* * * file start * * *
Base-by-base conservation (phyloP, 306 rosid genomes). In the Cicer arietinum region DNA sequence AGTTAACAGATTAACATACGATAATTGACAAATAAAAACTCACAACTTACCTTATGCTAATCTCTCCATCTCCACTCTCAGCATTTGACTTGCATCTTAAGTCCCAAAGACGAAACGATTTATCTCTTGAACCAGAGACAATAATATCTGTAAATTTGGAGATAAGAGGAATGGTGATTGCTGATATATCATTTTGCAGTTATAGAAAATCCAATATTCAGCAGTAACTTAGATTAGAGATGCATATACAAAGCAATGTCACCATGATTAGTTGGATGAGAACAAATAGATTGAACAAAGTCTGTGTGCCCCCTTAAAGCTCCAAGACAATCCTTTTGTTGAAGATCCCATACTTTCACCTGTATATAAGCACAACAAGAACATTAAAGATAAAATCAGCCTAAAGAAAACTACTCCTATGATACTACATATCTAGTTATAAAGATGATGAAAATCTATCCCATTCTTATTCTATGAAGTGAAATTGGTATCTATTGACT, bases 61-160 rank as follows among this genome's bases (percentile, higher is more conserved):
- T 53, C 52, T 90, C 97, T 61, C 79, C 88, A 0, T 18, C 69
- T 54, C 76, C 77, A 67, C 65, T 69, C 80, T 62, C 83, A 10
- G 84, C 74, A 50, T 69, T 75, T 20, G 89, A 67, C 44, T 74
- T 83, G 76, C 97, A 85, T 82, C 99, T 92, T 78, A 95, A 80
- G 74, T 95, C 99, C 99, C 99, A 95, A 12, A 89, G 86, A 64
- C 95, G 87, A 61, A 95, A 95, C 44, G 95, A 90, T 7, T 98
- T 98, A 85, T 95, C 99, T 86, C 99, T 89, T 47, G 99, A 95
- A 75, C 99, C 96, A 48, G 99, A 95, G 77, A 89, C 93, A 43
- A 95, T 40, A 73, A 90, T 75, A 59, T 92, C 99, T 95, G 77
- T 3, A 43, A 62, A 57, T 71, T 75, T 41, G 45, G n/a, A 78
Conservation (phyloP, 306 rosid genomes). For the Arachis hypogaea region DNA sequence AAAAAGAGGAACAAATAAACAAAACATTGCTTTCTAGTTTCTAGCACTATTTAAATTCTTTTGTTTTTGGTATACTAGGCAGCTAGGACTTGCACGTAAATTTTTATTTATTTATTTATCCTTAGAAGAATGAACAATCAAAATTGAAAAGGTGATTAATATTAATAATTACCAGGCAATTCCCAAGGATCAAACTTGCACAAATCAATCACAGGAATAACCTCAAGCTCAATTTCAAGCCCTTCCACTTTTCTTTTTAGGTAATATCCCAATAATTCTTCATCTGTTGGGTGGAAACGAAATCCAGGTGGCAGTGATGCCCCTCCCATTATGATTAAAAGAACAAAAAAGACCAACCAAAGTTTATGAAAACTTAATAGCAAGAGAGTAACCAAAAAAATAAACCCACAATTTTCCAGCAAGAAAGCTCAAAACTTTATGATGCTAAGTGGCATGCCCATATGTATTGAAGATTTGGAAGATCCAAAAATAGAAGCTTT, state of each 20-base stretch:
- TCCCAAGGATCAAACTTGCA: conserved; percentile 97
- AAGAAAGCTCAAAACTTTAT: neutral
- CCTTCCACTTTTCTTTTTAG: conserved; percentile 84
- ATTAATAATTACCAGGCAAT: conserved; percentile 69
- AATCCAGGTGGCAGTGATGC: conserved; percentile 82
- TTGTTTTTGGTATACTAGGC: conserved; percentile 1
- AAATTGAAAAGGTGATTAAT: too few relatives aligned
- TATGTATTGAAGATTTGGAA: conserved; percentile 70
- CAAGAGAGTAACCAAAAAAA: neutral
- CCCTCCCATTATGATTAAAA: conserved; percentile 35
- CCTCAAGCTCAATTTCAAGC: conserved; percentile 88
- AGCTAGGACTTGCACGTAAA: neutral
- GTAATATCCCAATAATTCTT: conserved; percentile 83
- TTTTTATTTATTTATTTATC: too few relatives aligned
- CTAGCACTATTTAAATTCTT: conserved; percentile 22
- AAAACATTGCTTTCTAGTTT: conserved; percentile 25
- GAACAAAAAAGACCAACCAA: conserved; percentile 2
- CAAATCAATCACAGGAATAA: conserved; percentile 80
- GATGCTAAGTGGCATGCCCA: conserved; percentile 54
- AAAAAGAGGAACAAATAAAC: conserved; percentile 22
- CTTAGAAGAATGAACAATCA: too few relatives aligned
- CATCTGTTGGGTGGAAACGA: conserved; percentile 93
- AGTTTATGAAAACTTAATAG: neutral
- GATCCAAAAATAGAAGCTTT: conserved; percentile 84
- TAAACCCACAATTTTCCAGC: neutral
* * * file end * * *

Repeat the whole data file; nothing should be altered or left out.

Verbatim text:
Base-by-base conservation (phyloP, 306 rosid genomes). In the Cicer arietinum region DNA sequence AGTTAACAGATTAACATACGATAATTGACAAATAAAAACTCACAACTTACCTTATGCTAATCTCTCCATCTCCACTCTCAGCATTTGACTTGCATCTTAAGTCCCAAAGACGAAACGATTTATCTCTTGAACCAGAGACAATAATATCTGTAAATTTGGAGATAAGAGGAATGGTGATTGCTGATATATCATTTTGCAGTTATAGAAAATCCAATATTCAGCAGTAACTTAGATTAGAGATGCATATACAAAGCAATGTCACCATGATTAGTTGGATGAGAACAAATAGATTGAACAAAGTCTGTGTGCCCCCTTAAAGCTCCAAGACAATCCTTTTGTTGAAGATCCCATACTTTCACCTGTATATAAGCACAACAAGAACATTAAAGATAAAATCAGCCTAAAGAAAACTACTCCTATGATACTACATATCTAGTTATAAAGATGATGAAAATCTATCCCATTCTTATTCTATGAAGTGAAATTGGTATCTATTGACT, bases 61-160 rank as follows among this genome's bases (percentile, higher is more conserved):
- T 53, C 52, T 90, C 97, T 61, C 79, C 88, A 0, T 18, C 69
- T 54, C 76, C 77, A 67, C 65, T 69, C 80, T 62, C 83, A 10
- G 84, C 74, A 50, T 69, T 75, T 20, G 89, A 67, C 44, T 74
- T 83, G 76, C 97, A 85, T 82, C 99, T 92, T 78, A 95, A 80
- G 74, T 95, C 99, C 99, C 99, A 95, A 12, A 89, G 86, A 64
- C 95, G 87, A 61, A 95, A 95, C 44, G 95, A 90, T 7, T 98
- T 98, A 85, T 95, C 99, T 86, C 99, T 89, T 47, G 99, A 95
- A 75, C 99, C 96, A 48, G 99, A 95, G 77, A 89, C 93, A 43
- A 95, T 40, A 73, A 90, T 75, A 59, T 92, C 99, T 95, G 77
- T 3, A 43, A 62, A 57, T 71, T 75, T 41, G 45, G n/a, A 78
Conservation (phyloP, 306 rosid genomes). For the Arachis hypogaea region DNA sequence AAAAAGAGGAACAAATAAACAAAACATTGCTTTCTAGTTTCTAGCACTATTTAAATTCTTTTGTTTTTGGTATACTAGGCAGCTAGGACTTGCACGTAAATTTTTATTTATTTATTTATCCTTAGAAGAATGAACAATCAAAATTGAAAAGGTGATTAATATTAATAATTACCAGGCAATTCCCAAGGATCAAACTTGCACAAATCAATCACAGGAATAACCTCAAGCTCAATTTCAAGCCCTTCCACTTTTCTTTTTAGGTAATATCCCAATAATTCTTCATCTGTTGGGTGGAAACGAAATCCAGGTGGCAGTGATGCCCCTCCCATTATGATTAAAAGAACAAAAAAGACCAACCAAAGTTTATGAAAACTTAATAGCAAGAGAGTAACCAAAAAAATAAACCCACAATTTTCCAGCAAGAAAGCTCAAAACTTTATGATGCTAAGTGGCATGCCCATATGTATTGAAGATTTGGAAGATCCAAAAATAGAAGCTTT, state of each 20-base stretch:
- TCCCAAGGATCAAACTTGCA: conserved; percentile 97
- AAGAAAGCTCAAAACTTTAT: neutral
- CCTTCCACTTTTCTTTTTAG: conserved; percentile 84
- ATTAATAATTACCAGGCAAT: conserved; percentile 69
- AATCCAGGTGGCAGTGATGC: conserved; percentile 82
- TTGTTTTTGGTATACTAGGC: conserved; percentile 1
- AAATTGAAAAGGTGATTAAT: too few relatives aligned
- TATGTATTGAAGATTTGGAA: conserved; percentile 70
- CAAGAGAGTAACCAAAAAAA: neutral
- CCCTCCCATTATGATTAAAA: conserved; percentile 35
- CCTCAAGCTCAATTTCAAGC: conserved; percentile 88
- AGCTAGGACTTGCACGTAAA: neutral
- GTAATATCCCAATAATTCTT: conserved; percentile 83
- TTTTTATTTATTTATTTATC: too few relatives aligned
- CTAGCACTATTTAAATTCTT: conserved; percentile 22
- AAAACATTGCTTTCTAGTTT: conserved; percentile 25
- GAACAAAAAAGACCAACCAA: conserved; percentile 2
- CAAATCAATCACAGGAATAA: conserved; percentile 80
- GATGCTAAGTGGCATGCCCA: conserved; percentile 54
- AAAAAGAGGAACAAATAAAC: conserved; percentile 22
- CTTAGAAGAATGAACAATCA: too few relatives aligned
- CATCTGTTGGGTGGAAACGA: conserved; percentile 93
- AGTTTATGAAAACTTAATAG: neutral
- GATCCAAAAATAGAAGCTTT: conserved; percentile 84
- TAAACCCACAATTTTCCAGC: neutral